Download Full Text (1.8 MB)
Originally published in Tokyo in 1903, Hanakatsura (literally “garland of flowers”) features a biographical sketch of the activist and author Kishida Toshiko (Baroness Nakajima) plus four short stories by Japanese women writers of the Meiji era:
Akebonozome: A Cloth Dyed in Rainbow Colors, by Kaho Miyake
Ōtsugomori: The Last Day of the Year, by Ichiyo Higuchi
Onisenbiki: The Thousand Devils, by Usurai Kitada (Mrs. Kajita)
Shinobine, by Otsuka Kusuo
Compiled and translated by Tei Fujiu, four memorable and affecting stories depict women experiencing the frustrations of traditional family roles within an emergent commercial society at the turn of the century. The men seem preoccupied with buying and selling votes, fighting foreign wars, ignoring their families, or going out on the town; and they are fully capable of rejecting a bride for her looks or just letting a new wife walk away. Meanwhile, young female characters cope with overall shabbiness, lost samurai dignity, orphanhood, servitude, poverty, indebtedness, jealous sisters, stepmothers, and mothers-in-law, and the combined challenges of being blind, ugly, alone, and empathetic.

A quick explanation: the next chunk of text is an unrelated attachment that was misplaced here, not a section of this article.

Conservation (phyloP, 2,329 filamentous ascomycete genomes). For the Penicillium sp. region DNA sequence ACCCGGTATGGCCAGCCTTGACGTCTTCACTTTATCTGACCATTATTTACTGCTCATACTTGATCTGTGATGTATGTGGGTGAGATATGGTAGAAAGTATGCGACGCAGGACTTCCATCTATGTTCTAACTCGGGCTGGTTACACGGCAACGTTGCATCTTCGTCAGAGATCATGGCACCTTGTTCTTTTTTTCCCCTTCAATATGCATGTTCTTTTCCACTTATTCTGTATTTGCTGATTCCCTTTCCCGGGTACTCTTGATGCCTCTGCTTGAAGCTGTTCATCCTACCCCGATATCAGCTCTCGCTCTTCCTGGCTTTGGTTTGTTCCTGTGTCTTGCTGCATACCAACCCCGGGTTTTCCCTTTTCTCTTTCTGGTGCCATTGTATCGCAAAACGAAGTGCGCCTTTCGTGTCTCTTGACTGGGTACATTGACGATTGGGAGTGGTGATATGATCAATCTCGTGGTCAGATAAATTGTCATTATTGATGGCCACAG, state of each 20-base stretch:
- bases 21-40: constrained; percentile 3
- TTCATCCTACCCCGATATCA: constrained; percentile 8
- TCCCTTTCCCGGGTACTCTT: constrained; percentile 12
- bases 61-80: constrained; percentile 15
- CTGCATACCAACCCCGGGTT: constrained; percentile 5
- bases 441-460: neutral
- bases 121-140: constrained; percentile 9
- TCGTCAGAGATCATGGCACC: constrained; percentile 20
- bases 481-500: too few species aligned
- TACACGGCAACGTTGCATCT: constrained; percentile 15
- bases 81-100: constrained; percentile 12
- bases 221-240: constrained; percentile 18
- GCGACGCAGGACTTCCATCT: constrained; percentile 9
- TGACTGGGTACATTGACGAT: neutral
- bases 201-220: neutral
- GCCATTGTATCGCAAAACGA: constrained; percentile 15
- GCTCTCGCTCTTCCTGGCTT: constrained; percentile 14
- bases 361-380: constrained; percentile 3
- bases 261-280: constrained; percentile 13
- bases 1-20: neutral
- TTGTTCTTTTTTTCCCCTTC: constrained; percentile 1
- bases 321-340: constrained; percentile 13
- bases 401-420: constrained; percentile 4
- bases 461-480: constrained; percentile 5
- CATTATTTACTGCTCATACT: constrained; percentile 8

ISBN 978-1-60962-273-2 ebook
Meiji, women writers, Japan, short stories, Kishida Toshiko (Baroness Nakajima)
East Asian Languages and Societies | Fiction | Japanese Studies | Women's Studies
Fujiu, Tei (trans.); Miyake, Kaho; Higuchi, Ichiyo; Kitada, Usurai; Kusuo, Otsuka; and Royster, Paul (ed.), "Hanakatsura: The Works of Famous Literary Women in Japan" (2022). Zea E-Books Collection. 133.